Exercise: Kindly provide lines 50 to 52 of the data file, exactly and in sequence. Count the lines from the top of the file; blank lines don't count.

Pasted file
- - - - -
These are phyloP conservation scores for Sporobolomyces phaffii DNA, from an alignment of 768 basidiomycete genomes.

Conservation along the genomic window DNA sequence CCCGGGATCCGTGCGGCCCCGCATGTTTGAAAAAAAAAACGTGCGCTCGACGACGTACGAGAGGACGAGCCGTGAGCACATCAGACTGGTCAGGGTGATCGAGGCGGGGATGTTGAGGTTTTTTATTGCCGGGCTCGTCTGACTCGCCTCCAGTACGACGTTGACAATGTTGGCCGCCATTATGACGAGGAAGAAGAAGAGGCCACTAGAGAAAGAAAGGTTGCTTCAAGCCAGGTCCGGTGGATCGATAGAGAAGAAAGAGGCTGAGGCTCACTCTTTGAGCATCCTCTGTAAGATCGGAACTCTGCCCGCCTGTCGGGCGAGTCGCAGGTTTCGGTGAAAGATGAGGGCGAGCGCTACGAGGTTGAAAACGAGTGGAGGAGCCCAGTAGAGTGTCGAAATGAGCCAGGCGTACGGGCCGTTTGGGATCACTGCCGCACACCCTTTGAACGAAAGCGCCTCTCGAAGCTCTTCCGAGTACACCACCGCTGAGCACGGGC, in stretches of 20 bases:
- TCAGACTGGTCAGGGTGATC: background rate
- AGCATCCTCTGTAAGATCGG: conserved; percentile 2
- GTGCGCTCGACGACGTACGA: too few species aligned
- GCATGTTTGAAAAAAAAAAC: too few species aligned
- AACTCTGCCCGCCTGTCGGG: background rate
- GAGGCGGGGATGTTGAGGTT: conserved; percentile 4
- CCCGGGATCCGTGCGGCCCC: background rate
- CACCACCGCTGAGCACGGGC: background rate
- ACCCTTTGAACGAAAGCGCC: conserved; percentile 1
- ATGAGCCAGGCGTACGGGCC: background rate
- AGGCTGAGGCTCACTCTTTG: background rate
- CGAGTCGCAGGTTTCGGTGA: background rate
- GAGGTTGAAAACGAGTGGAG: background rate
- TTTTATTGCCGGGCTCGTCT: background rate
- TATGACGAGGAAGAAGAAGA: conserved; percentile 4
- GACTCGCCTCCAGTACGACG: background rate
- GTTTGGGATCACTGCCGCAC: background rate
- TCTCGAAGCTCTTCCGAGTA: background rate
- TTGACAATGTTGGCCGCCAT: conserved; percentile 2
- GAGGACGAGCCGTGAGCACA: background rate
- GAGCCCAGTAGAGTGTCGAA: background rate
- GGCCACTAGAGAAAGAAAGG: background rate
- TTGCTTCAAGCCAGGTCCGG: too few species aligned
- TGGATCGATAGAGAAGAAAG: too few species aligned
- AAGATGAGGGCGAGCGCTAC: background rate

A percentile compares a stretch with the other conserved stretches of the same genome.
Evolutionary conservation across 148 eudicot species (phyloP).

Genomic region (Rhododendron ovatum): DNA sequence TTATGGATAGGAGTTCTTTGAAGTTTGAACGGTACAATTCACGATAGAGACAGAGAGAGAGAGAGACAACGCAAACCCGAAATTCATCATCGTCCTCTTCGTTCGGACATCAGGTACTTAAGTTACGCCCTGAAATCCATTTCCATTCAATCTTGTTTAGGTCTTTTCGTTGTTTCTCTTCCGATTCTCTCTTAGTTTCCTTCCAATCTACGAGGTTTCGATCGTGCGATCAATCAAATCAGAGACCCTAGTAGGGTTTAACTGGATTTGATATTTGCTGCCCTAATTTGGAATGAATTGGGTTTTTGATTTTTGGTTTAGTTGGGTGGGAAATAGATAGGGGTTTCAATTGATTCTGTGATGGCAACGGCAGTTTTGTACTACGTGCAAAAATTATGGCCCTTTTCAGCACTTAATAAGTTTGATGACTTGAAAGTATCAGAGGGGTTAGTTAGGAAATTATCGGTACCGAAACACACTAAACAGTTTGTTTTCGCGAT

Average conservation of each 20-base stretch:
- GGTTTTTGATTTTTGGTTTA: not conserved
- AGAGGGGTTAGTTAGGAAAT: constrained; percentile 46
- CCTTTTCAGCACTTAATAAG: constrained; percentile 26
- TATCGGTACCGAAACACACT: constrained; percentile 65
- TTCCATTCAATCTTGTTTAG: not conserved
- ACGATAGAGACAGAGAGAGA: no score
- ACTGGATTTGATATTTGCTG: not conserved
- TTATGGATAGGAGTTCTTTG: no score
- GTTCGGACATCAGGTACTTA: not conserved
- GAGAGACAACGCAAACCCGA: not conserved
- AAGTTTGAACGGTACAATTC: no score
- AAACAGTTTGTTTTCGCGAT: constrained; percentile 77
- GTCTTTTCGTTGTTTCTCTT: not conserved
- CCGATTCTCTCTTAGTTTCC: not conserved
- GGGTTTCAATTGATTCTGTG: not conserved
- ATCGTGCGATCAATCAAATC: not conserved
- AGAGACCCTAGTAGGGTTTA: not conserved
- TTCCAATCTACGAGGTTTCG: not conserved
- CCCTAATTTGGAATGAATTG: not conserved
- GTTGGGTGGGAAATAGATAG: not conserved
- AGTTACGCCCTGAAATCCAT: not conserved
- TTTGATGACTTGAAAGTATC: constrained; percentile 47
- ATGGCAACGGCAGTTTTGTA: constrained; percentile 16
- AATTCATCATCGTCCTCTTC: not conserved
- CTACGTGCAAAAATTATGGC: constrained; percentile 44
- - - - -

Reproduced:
- CCCTAATTTGGAATGAATTG: not conserved
- GTTGGGTGGGAAATAGATAG: not conserved
- AGTTACGCCCTGAAATCCAT: not conserved